The average age to become a first-time mother in the UK has also been increasing since the 70s, and is now at a record peak of 30.9. Freezing eggs while they’re in their “prime” is an act of what doctors refer to as “fertility preservation” – an almost god-like pause in the journey of one’s own reproductive health. 


But the procedure of freezing eggs before the age of 25 doesn’t come without risks. According to the Canadian Medical Association Journal: “Egg freezing is a process that involves the hormonal stimulation of the ovaries, followed by transvaginal retrieval and subsequent freezing and storage of a woman’s viable eggs.” Patients are required to inject themselves with a hormonal medication of gonadotropins twice a day, with the aim of encouraging follicle growth to stimulate as many eggs as possible. This can lead to overstimulation of the ovaries, otherwise known as ovarian hyperstimulation syndrome (OHSS), which occurs in five percent of IVF and egg freezing cycles. 

“Getting more eggs can put those that are younger at a higher risk of some of the complications of the procedure,” says Chen, noting that those under 25 are particularly at risk of developing OHSS.

Cunningham was placed in the highest risk category during her procedure because of her age. “They told me the younger you are and the slimmer you are, the higher the risk you are of overstimulating your ovaries,” she says. “I had to do more tests to make sure that everything was okay.” For the duration of her egg retrieval process, Cunningham had scans and a urine test once every two days and two blood tests a week. 

Two days before her own egg removal operation, Brooks-Sutherland was told that there were “complications” with her ovaries. She too had overstimulated her ovaries and, as a result, was rushed to surgery early as her body had gone into “overdrive”.


The procedure also carries mental health risks as a by-product of the influx of hormones it requires. “When you’re young, you’re already hormonal as it is,” Cunningham continues. “But to then have even more hormones inside of you, I sunk quite deeply into a depression. I've never had anything like that before and I didn't really realise what it was. I definitely wasn’t told about the mental side.”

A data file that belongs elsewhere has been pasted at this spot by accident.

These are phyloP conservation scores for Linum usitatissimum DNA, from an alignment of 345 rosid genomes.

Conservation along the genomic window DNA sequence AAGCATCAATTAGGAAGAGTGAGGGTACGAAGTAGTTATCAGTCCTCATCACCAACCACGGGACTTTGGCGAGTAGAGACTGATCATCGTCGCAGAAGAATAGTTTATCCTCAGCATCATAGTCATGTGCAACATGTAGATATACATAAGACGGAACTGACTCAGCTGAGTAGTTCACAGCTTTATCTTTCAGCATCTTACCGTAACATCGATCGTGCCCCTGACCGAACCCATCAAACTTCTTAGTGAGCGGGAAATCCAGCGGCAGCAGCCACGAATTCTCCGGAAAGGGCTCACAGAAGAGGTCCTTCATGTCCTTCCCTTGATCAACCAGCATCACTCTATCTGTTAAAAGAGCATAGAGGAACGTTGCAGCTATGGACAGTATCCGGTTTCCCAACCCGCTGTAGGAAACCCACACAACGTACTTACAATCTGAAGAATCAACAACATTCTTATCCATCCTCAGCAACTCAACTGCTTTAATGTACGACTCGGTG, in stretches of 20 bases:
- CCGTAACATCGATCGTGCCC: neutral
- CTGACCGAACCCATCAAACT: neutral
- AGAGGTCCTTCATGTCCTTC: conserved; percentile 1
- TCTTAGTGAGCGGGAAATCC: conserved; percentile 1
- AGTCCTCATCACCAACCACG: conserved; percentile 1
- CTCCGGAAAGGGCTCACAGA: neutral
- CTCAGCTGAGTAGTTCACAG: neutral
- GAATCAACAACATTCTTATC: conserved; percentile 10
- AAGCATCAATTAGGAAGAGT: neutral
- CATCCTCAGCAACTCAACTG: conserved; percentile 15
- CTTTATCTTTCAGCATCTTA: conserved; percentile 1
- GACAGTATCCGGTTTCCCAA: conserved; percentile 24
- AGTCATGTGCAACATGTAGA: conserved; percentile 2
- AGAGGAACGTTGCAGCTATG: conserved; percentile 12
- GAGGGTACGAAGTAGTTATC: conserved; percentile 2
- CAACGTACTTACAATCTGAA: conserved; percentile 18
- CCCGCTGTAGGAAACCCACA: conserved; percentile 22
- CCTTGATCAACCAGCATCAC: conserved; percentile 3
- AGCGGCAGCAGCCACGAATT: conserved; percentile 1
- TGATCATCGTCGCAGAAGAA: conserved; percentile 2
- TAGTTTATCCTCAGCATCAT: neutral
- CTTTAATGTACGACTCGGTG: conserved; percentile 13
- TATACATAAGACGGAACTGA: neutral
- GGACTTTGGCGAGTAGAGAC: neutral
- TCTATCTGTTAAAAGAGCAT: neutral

Brooks-Sutherland, whose breast cancer diagnosis was hormone-sensitive, meaning that oestrogen and progesterone made the growth of her cancer even worse, also struggled with the way the hormones de-railed her emotions. “I was already full of hormones because of freezing my eggs, then on top of that I had additional cancer medication, which also messed with my hormonal process,” she says. “The whole process is emotional, I cried so much. I just felt so unsettled and worried about everything.”

The process is also financially restrictive. Prices range from £2,720 to £3,920 for an egg freezing cycle, with the average cost for freezing eggs being around £3,350. In contrast, in 2022 the weekly wage for people between the ages of 18 and 21 was just £402, and £546 for those between 22 and 29. 

“Egg freezing is like pressing pause, which is a privilege,” says Chen. “I would love for every young woman everywhere to have the option of doing it if they want to, but it’s expensive and not accessible because of that.”

But there’s also the question of its actual reliability. Critics question the egg freezing industry as a procedure with significant medical unknowns, given no one in the pharmaceutical industry has ever done a study on the long-term effects of fertility drugs. The only thing we know for sure, is that the success rate isn’t exactly high: Amongst other reports, a 2018 study from the Human Fertilisation and Embryology Authority in the U.K. found that the use of a patients’ own frozen eggs resulted in a live birth only 18 percent of the time per cycle.

On 21 April 2023, Brooks-Sutherland completed her four-month course of chemotherapy with the hopes of returning to her history teacher training course. She has plans to one day start a family – either naturally or using the eggs she’s frozen. For Cunningham, she’s relieved that the pressure of worrying about having a family is alleviated, even if just in regards to having kids. 

“Modern lives are so busy and chaotic, everything feels so difficult,” says Cunningham. “It’s nice that having my eggs frozen will make at least one thing hopefully easier for me.”